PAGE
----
You won't likely be seeing branded products from country restaurant chain Cracker Barrel in your supermarket anytime soon.
On Monday, a federal judge in Chicago temporarily barred Cracker Barrel Old Country Store Inc. from selling such products or other foods in grocery stores.
The ruling is in favor of Kraft Foods, which had sued Cracker Barrel on grounds that the chain's products could too-easily be confused for Kraft's trademarked Cracker Barrel brand cheese. Cracker Barrel has countered that it does not intend to sell cheese products, only ham, bacon and other meats.
“The court finds that Kraft is likely to prevail on the merits of its trademark infringement and unfair competition claims,” reads the judge's order. “Kraft need only show a ‘better than negligible’ chance of success on the merits, and has more than sufficiently carried this burden.”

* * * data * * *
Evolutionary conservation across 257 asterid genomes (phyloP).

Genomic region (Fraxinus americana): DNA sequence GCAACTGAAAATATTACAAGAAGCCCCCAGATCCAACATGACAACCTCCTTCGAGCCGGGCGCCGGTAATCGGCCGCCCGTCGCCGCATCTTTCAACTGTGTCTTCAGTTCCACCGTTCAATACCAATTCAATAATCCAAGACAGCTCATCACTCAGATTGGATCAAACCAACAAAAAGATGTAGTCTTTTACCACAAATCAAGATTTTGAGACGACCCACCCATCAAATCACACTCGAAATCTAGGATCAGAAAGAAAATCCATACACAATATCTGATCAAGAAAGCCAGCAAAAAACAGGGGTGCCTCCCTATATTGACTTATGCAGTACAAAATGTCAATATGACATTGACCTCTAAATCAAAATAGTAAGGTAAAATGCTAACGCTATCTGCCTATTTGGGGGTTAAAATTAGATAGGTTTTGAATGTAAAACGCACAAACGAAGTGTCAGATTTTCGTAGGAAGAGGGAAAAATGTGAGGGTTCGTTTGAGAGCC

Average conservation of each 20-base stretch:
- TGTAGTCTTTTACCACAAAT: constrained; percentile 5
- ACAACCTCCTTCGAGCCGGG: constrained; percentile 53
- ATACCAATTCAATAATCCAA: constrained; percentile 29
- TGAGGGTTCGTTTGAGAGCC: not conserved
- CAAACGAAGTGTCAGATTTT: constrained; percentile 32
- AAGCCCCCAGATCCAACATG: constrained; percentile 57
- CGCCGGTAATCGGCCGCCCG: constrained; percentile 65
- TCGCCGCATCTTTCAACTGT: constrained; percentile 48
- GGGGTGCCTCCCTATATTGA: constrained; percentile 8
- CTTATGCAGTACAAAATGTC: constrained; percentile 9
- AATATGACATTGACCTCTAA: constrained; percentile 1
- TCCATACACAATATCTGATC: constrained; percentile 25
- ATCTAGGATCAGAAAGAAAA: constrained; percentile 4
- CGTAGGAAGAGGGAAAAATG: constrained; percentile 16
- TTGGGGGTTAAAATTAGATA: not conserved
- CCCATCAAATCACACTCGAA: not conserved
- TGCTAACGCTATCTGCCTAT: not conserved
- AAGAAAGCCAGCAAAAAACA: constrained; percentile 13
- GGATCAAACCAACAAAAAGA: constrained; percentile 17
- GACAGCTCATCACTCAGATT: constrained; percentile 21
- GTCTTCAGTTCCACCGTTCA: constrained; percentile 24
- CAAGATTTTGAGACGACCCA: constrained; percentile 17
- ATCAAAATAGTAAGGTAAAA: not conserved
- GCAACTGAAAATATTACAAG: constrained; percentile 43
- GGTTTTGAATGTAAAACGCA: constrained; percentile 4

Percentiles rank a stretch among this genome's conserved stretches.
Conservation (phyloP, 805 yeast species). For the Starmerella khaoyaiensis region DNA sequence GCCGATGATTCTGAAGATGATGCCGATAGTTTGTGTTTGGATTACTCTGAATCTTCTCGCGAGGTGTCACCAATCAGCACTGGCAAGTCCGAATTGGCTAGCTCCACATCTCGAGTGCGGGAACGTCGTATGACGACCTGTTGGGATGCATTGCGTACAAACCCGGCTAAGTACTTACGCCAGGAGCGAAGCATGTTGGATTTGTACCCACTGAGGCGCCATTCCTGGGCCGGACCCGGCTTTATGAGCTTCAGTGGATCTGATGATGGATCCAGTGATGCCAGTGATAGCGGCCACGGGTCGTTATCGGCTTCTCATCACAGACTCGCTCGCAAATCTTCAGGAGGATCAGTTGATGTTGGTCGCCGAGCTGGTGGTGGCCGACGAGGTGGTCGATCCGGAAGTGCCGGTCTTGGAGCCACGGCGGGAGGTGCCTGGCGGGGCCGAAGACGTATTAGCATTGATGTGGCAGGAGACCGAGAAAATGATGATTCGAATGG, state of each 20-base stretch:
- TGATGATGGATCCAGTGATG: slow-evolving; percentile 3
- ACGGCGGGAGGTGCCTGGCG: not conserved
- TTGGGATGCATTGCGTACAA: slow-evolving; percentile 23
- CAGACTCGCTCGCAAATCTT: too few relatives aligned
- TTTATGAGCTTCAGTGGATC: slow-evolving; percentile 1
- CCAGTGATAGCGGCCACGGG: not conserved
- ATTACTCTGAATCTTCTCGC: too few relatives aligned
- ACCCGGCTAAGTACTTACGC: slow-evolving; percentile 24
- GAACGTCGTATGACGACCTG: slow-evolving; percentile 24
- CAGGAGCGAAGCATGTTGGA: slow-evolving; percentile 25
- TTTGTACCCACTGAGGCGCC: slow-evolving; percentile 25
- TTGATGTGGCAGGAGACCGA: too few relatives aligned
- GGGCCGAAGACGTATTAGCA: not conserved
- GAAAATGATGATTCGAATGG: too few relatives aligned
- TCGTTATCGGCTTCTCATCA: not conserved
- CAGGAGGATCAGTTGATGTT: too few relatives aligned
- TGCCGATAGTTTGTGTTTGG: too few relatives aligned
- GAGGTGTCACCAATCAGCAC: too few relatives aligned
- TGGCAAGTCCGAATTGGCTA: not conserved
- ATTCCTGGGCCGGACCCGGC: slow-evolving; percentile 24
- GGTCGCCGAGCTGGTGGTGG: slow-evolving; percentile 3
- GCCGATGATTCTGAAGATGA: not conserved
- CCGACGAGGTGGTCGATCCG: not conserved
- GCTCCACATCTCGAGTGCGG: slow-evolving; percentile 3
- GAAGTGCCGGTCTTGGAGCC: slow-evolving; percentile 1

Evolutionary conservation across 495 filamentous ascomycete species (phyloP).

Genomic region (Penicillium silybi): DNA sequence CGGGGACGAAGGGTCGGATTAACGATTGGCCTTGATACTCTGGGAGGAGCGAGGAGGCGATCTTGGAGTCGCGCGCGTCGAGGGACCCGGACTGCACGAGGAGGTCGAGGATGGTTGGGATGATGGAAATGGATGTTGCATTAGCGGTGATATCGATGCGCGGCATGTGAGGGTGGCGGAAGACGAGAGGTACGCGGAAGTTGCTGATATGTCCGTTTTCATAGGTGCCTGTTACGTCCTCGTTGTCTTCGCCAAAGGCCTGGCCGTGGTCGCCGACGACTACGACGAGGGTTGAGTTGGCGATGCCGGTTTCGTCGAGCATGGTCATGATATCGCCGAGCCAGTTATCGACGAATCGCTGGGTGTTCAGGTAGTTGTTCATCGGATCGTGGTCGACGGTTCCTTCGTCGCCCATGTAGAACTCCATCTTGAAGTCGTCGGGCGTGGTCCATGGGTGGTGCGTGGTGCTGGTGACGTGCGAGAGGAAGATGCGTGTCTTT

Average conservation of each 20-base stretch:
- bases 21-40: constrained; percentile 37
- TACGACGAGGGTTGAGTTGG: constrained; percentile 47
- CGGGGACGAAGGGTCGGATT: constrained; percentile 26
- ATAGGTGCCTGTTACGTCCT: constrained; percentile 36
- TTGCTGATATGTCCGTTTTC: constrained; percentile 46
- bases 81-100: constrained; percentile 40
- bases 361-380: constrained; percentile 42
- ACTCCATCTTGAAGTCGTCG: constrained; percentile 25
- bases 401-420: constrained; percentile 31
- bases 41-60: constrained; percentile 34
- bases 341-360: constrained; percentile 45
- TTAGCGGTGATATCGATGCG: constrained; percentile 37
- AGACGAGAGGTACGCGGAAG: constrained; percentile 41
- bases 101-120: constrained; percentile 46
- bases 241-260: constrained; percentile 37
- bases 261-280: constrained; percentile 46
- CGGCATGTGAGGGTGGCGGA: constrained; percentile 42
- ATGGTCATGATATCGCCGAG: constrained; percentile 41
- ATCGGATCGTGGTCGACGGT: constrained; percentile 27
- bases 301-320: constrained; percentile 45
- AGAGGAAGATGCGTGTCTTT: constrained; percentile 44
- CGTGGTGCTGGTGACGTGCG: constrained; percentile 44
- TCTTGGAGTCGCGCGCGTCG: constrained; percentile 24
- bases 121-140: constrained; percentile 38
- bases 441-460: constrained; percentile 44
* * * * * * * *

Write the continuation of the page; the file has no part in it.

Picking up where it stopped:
The ruling noted a survey conducted by a market research expert hired by Kraft, which said that when shown pictures of Cracker Barrel's ham, one in four people incorrectly believed the company also produced cheese.
In a statement, Cracker Barrel said that it will "explore all of our legal options, including a possible appeal of the preliminary injunction."
In February, Kraft Foods explained that it had waited to pursue legal action against Cracker Barrel because until that point, the number of products sold by Cracker Barrel was limited and took place outside a major retail setting. Cracker Barrel currently sells branded goods at its restaurants and online.